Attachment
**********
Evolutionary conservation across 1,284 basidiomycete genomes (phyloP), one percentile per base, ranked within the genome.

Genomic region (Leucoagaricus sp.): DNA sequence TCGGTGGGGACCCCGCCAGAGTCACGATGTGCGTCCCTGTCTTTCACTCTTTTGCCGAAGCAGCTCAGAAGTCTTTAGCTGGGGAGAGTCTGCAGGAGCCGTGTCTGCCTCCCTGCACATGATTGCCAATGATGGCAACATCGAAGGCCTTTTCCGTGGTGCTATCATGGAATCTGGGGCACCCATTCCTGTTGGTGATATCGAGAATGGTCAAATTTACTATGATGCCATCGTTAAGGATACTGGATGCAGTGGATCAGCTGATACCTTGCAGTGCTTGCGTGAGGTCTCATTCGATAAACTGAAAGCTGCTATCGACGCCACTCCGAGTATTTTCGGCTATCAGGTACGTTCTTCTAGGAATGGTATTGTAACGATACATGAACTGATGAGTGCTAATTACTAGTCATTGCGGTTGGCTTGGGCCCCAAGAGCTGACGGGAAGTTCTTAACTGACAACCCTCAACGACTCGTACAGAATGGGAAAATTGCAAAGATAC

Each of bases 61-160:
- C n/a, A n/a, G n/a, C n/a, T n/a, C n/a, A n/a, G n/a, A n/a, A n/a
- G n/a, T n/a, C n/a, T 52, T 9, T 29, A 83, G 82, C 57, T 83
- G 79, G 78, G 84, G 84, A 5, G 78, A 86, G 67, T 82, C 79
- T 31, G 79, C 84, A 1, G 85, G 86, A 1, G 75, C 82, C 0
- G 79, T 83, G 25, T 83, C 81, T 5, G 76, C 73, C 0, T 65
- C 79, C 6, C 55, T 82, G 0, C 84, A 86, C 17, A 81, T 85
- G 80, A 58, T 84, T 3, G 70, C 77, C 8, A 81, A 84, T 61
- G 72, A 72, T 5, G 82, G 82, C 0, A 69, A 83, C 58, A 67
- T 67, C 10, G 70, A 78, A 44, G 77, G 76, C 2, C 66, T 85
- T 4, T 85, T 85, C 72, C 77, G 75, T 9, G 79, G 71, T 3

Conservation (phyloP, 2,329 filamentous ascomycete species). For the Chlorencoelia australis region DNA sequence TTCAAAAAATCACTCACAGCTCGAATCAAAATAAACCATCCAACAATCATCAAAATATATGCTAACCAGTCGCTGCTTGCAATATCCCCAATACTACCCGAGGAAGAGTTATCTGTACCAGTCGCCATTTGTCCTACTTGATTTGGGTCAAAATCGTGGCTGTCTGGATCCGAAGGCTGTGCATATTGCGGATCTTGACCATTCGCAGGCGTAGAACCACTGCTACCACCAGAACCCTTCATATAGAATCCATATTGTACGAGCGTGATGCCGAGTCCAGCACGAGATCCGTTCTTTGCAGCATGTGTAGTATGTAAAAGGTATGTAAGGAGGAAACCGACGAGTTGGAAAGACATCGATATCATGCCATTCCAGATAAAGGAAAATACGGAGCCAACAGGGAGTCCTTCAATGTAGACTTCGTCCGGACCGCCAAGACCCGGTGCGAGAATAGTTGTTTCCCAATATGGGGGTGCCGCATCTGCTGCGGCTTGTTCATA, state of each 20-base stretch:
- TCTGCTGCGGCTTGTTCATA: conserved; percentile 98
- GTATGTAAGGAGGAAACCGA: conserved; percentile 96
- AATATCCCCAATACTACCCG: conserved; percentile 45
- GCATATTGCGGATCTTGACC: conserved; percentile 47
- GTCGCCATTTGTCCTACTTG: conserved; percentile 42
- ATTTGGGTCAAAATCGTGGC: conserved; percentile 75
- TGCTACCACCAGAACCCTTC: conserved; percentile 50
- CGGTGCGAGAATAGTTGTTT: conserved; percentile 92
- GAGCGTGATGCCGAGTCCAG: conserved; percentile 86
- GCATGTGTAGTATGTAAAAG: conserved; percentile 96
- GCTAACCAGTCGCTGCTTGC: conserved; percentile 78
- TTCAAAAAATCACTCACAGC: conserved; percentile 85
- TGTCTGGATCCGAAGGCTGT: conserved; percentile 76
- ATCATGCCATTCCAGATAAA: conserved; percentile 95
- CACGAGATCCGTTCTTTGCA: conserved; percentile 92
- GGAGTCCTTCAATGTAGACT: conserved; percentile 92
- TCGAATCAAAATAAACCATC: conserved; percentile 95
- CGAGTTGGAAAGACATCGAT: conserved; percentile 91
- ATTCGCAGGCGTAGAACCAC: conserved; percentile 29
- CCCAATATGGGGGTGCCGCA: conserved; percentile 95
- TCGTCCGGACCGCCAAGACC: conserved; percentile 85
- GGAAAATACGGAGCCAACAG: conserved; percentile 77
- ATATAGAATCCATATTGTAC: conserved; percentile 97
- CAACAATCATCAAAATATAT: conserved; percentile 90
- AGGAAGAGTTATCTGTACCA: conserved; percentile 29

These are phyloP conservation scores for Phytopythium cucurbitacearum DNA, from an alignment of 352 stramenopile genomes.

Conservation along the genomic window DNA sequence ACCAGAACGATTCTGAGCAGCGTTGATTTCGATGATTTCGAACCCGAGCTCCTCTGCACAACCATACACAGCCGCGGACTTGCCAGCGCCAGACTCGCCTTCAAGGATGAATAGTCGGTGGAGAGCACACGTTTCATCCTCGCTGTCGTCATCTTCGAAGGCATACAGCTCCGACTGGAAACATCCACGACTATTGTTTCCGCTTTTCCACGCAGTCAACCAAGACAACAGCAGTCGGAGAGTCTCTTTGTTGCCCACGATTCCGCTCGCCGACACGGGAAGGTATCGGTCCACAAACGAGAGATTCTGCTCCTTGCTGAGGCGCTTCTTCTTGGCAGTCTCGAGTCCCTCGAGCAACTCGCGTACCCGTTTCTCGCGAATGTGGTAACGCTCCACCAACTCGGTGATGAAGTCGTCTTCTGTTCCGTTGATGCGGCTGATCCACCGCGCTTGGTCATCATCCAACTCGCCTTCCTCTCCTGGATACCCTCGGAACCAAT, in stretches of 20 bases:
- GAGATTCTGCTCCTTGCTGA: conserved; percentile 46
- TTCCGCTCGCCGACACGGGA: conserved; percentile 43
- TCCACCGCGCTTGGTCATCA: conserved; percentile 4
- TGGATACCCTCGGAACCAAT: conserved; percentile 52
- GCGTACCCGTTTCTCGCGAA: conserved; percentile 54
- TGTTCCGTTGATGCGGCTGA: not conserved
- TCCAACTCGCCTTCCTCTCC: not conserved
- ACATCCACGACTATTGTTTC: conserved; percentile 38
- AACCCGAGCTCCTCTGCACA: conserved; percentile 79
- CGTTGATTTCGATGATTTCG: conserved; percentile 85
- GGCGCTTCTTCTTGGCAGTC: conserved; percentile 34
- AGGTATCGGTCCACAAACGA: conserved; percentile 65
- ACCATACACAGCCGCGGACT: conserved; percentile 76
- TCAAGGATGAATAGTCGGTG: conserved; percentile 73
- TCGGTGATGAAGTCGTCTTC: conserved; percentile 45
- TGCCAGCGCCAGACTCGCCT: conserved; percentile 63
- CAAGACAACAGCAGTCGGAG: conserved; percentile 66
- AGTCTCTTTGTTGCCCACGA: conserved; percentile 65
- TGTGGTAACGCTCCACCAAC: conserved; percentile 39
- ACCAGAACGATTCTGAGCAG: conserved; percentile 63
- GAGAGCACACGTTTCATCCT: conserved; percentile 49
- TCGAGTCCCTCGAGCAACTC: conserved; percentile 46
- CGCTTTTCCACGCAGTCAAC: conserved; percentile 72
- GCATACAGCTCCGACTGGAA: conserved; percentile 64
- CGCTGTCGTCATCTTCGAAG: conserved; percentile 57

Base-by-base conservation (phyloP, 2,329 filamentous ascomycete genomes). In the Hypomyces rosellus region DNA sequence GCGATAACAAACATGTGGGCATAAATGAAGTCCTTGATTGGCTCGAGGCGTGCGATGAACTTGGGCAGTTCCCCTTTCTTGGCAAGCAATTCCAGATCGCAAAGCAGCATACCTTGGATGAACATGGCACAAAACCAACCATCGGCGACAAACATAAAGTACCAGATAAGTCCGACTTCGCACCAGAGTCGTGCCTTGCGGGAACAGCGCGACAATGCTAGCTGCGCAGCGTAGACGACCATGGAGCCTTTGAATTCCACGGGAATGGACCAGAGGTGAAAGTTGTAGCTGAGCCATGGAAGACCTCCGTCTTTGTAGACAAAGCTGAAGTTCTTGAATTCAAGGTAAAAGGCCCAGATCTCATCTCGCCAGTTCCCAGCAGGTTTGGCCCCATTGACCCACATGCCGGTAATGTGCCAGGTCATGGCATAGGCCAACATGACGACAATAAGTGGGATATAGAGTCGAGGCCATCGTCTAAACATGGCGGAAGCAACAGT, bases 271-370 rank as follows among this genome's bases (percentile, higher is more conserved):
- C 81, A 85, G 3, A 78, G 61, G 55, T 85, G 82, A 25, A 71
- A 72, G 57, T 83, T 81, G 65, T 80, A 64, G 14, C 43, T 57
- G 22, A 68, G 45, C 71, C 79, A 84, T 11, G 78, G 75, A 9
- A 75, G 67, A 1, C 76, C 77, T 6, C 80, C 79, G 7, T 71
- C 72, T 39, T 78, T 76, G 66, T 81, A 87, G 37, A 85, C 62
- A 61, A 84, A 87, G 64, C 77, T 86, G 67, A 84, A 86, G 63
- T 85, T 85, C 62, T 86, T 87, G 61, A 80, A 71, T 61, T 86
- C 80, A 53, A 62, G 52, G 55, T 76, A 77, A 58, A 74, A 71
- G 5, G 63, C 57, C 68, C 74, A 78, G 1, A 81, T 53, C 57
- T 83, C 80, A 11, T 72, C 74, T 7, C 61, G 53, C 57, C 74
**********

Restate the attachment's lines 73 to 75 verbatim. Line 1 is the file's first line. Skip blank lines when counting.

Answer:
- A 61, A 84, A 87, G 64, C 77, T 86, G 67, A 84, A 86, G 63
- T 85, T 85, C 62, T 86, T 87, G 61, A 80, A 71, T 61, T 86
- C 80, A 53, A 62, G 52, G 55, T 76, A 77, A 58, A 74, A 71